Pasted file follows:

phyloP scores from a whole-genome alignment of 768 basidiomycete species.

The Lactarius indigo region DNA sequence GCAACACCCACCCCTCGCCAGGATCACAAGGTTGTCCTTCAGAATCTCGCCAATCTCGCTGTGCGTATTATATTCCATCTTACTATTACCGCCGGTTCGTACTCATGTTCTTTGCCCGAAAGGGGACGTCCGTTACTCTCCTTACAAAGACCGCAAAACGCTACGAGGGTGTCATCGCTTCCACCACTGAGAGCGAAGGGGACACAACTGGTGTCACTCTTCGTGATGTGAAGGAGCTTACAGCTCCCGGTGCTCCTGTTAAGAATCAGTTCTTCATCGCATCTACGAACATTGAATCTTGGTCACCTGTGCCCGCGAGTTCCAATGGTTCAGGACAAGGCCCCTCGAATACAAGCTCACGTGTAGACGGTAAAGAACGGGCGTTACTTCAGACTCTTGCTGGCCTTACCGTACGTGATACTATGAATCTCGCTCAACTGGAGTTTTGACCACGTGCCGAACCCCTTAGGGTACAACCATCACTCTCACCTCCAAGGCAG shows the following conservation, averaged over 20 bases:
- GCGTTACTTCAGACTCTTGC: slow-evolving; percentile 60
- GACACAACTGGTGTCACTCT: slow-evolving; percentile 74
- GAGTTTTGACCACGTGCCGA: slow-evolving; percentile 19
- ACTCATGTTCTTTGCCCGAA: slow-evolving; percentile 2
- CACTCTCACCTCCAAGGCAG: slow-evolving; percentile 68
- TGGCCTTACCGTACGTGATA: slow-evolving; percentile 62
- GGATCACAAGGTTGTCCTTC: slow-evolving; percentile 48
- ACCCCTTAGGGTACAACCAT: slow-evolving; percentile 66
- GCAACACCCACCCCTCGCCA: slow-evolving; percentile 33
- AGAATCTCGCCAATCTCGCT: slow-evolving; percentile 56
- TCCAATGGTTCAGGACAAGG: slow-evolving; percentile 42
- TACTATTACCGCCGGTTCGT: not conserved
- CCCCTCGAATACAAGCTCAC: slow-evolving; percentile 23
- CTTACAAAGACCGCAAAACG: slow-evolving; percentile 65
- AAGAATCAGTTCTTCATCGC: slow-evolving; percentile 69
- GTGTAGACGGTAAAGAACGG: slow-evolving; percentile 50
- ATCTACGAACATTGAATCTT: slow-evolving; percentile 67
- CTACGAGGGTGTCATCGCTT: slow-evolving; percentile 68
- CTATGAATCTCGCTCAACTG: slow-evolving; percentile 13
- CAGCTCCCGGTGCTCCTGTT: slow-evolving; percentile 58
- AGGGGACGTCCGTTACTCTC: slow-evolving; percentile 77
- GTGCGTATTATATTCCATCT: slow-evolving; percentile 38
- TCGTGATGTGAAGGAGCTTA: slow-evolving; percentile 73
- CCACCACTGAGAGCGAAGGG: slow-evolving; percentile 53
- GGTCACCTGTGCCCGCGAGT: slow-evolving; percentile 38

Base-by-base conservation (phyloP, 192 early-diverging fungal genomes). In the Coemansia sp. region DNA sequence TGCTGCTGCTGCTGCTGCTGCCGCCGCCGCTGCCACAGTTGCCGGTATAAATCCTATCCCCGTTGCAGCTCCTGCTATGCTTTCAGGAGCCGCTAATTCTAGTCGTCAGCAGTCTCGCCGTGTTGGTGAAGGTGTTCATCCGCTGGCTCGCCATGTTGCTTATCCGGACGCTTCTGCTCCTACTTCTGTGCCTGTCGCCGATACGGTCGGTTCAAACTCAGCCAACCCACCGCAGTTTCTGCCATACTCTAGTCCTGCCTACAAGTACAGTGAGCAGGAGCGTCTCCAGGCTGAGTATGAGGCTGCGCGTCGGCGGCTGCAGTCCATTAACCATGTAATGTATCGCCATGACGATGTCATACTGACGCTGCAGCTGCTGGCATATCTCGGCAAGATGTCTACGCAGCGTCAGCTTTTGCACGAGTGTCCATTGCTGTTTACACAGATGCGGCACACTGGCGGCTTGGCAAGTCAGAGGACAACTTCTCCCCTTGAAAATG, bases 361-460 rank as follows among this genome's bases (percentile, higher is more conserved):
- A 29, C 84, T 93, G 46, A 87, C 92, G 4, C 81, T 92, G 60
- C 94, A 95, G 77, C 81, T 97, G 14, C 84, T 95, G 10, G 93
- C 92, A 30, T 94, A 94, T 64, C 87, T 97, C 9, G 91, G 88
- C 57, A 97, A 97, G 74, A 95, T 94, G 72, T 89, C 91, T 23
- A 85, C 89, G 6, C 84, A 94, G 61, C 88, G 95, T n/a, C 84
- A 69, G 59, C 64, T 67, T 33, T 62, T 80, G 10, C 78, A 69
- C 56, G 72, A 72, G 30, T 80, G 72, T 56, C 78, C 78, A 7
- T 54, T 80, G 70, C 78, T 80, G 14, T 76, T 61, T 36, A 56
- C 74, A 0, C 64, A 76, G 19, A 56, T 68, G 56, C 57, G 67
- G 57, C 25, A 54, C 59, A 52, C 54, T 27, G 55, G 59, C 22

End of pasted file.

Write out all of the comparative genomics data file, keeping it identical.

phyloP scores from a whole-genome alignment of 768 basidiomycete species.

The Lactarius indigo region DNA sequence GCAACACCCACCCCTCGCCAGGATCACAAGGTTGTCCTTCAGAATCTCGCCAATCTCGCTGTGCGTATTATATTCCATCTTACTATTACCGCCGGTTCGTACTCATGTTCTTTGCCCGAAAGGGGACGTCCGTTACTCTCCTTACAAAGACCGCAAAACGCTACGAGGGTGTCATCGCTTCCACCACTGAGAGCGAAGGGGACACAACTGGTGTCACTCTTCGTGATGTGAAGGAGCTTACAGCTCCCGGTGCTCCTGTTAAGAATCAGTTCTTCATCGCATCTACGAACATTGAATCTTGGTCACCTGTGCCCGCGAGTTCCAATGGTTCAGGACAAGGCCCCTCGAATACAAGCTCACGTGTAGACGGTAAAGAACGGGCGTTACTTCAGACTCTTGCTGGCCTTACCGTACGTGATACTATGAATCTCGCTCAACTGGAGTTTTGACCACGTGCCGAACCCCTTAGGGTACAACCATCACTCTCACCTCCAAGGCAG shows the following conservation, averaged over 20 bases:
- GCGTTACTTCAGACTCTTGC: slow-evolving; percentile 60
- GACACAACTGGTGTCACTCT: slow-evolving; percentile 74
- GAGTTTTGACCACGTGCCGA: slow-evolving; percentile 19
- ACTCATGTTCTTTGCCCGAA: slow-evolving; percentile 2
- CACTCTCACCTCCAAGGCAG: slow-evolving; percentile 68
- TGGCCTTACCGTACGTGATA: slow-evolving; percentile 62
- GGATCACAAGGTTGTCCTTC: slow-evolving; percentile 48
- ACCCCTTAGGGTACAACCAT: slow-evolving; percentile 66
- GCAACACCCACCCCTCGCCA: slow-evolving; percentile 33
- AGAATCTCGCCAATCTCGCT: slow-evolving; percentile 56
- TCCAATGGTTCAGGACAAGG: slow-evolving; percentile 42
- TACTATTACCGCCGGTTCGT: not conserved
- CCCCTCGAATACAAGCTCAC: slow-evolving; percentile 23
- CTTACAAAGACCGCAAAACG: slow-evolving; percentile 65
- AAGAATCAGTTCTTCATCGC: slow-evolving; percentile 69
- GTGTAGACGGTAAAGAACGG: slow-evolving; percentile 50
- ATCTACGAACATTGAATCTT: slow-evolving; percentile 67
- CTACGAGGGTGTCATCGCTT: slow-evolving; percentile 68
- CTATGAATCTCGCTCAACTG: slow-evolving; percentile 13
- CAGCTCCCGGTGCTCCTGTT: slow-evolving; percentile 58
- AGGGGACGTCCGTTACTCTC: slow-evolving; percentile 77
- GTGCGTATTATATTCCATCT: slow-evolving; percentile 38
- TCGTGATGTGAAGGAGCTTA: slow-evolving; percentile 73
- CCACCACTGAGAGCGAAGGG: slow-evolving; percentile 53
- GGTCACCTGTGCCCGCGAGT: slow-evolving; percentile 38

Base-by-base conservation (phyloP, 192 early-diverging fungal genomes). In the Coemansia sp. region DNA sequence TGCTGCTGCTGCTGCTGCTGCCGCCGCCGCTGCCACAGTTGCCGGTATAAATCCTATCCCCGTTGCAGCTCCTGCTATGCTTTCAGGAGCCGCTAATTCTAGTCGTCAGCAGTCTCGCCGTGTTGGTGAAGGTGTTCATCCGCTGGCTCGCCATGTTGCTTATCCGGACGCTTCTGCTCCTACTTCTGTGCCTGTCGCCGATACGGTCGGTTCAAACTCAGCCAACCCACCGCAGTTTCTGCCATACTCTAGTCCTGCCTACAAGTACAGTGAGCAGGAGCGTCTCCAGGCTGAGTATGAGGCTGCGCGTCGGCGGCTGCAGTCCATTAACCATGTAATGTATCGCCATGACGATGTCATACTGACGCTGCAGCTGCTGGCATATCTCGGCAAGATGTCTACGCAGCGTCAGCTTTTGCACGAGTGTCCATTGCTGTTTACACAGATGCGGCACACTGGCGGCTTGGCAAGTCAGAGGACAACTTCTCCCCTTGAAAATG, bases 361-460 rank as follows among this genome's bases (percentile, higher is more conserved):
- A 29, C 84, T 93, G 46, A 87, C 92, G 4, C 81, T 92, G 60
- C 94, A 95, G 77, C 81, T 97, G 14, C 84, T 95, G 10, G 93
- C 92, A 30, T 94, A 94, T 64, C 87, T 97, C 9, G 91, G 88
- C 57, A 97, A 97, G 74, A 95, T 94, G 72, T 89, C 91, T 23
- A 85, C 89, G 6, C 84, A 94, G 61, C 88, G 95, T n/a, C 84
- A 69, G 59, C 64, T 67, T 33, T 62, T 80, G 10, C 78, A 69
- C 56, G 72, A 72, G 30, T 80, G 72, T 56, C 78, C 78, A 7
- T 54, T 80, G 70, C 78, T 80, G 14, T 76, T 61, T 36, A 56
- C 74, A 0, C 64, A 76, G 19, A 56, T 68, G 56, C 57, G 67
- G 57, C 25, A 54, C 59, A 52, C 54, T 27, G 55, G 59, C 22